Letter From Birmingham Jail

Dr.king responds to the white clergymen's accusation,'your actions precipate violence' with a series of rhetorical questions.What questions does he ask?What point is dr.king making when he asks these questions?

The chapter is 5 and 6

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From the text:

In your statement you assert that our actions, even though peaceful, must be condemned because they precipitate violence. But is this a logical assertion? Isn't this like condemning a robbed man because his possession of money precipitated the evil act of robbery? Isn't this like condemning Socrates because his unswerving commitment to truth and his philosophical inquiries precipitated the act by the misguided populace in which they made him drink hemlock? Isn't this like condemning Jesus because his unique God consciousness and never ceasing devotion to God's will precipitated the evil act of crucifixion?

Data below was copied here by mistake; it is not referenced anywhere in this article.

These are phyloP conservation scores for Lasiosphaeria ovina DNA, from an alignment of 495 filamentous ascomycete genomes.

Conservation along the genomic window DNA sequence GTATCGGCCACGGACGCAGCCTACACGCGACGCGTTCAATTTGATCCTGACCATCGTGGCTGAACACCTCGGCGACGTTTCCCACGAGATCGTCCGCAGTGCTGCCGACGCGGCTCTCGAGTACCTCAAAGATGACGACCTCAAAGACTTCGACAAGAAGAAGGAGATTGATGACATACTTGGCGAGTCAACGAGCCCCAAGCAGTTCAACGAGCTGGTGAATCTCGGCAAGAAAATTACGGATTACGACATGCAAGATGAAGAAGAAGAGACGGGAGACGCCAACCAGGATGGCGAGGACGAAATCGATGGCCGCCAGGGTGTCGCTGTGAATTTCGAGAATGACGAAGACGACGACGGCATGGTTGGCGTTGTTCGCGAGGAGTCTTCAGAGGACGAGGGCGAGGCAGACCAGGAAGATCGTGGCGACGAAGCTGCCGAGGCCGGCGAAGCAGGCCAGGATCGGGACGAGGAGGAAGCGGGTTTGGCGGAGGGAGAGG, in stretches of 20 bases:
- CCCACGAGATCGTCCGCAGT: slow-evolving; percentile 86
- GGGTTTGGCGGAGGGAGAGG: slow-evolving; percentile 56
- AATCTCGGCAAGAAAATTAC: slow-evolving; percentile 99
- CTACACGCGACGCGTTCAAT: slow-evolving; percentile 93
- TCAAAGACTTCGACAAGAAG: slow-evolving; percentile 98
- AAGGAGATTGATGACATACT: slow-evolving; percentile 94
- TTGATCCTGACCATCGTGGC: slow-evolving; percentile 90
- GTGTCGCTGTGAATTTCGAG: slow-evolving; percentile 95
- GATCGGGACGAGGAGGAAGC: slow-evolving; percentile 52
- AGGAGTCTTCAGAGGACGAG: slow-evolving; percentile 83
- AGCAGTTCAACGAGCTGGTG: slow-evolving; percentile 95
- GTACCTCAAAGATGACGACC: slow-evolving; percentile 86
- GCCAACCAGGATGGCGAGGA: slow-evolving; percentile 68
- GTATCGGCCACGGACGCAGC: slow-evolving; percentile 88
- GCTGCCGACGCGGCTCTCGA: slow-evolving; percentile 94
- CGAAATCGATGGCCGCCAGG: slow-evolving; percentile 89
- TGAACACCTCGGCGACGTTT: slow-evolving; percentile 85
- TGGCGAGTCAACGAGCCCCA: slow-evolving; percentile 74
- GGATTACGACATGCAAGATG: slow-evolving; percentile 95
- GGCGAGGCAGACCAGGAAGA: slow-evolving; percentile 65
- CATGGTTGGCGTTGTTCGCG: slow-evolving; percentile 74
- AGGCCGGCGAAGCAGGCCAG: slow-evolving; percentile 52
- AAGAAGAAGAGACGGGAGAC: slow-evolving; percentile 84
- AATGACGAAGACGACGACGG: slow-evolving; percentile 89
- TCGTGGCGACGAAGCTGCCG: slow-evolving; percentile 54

What Dr. King essentially argues is that people who see injustice and do nothing are more sinful than those who commit the injustice. This is an extension of what he has been arguing throughout the entire letter. Time and again, he has suggested that the clergymen (and his white audience by extension) have failed to truly consider the nature of black protestors, especially in contrast to other, more vicious forces. Here, he goes so far as to say that such ignorance is outright sin.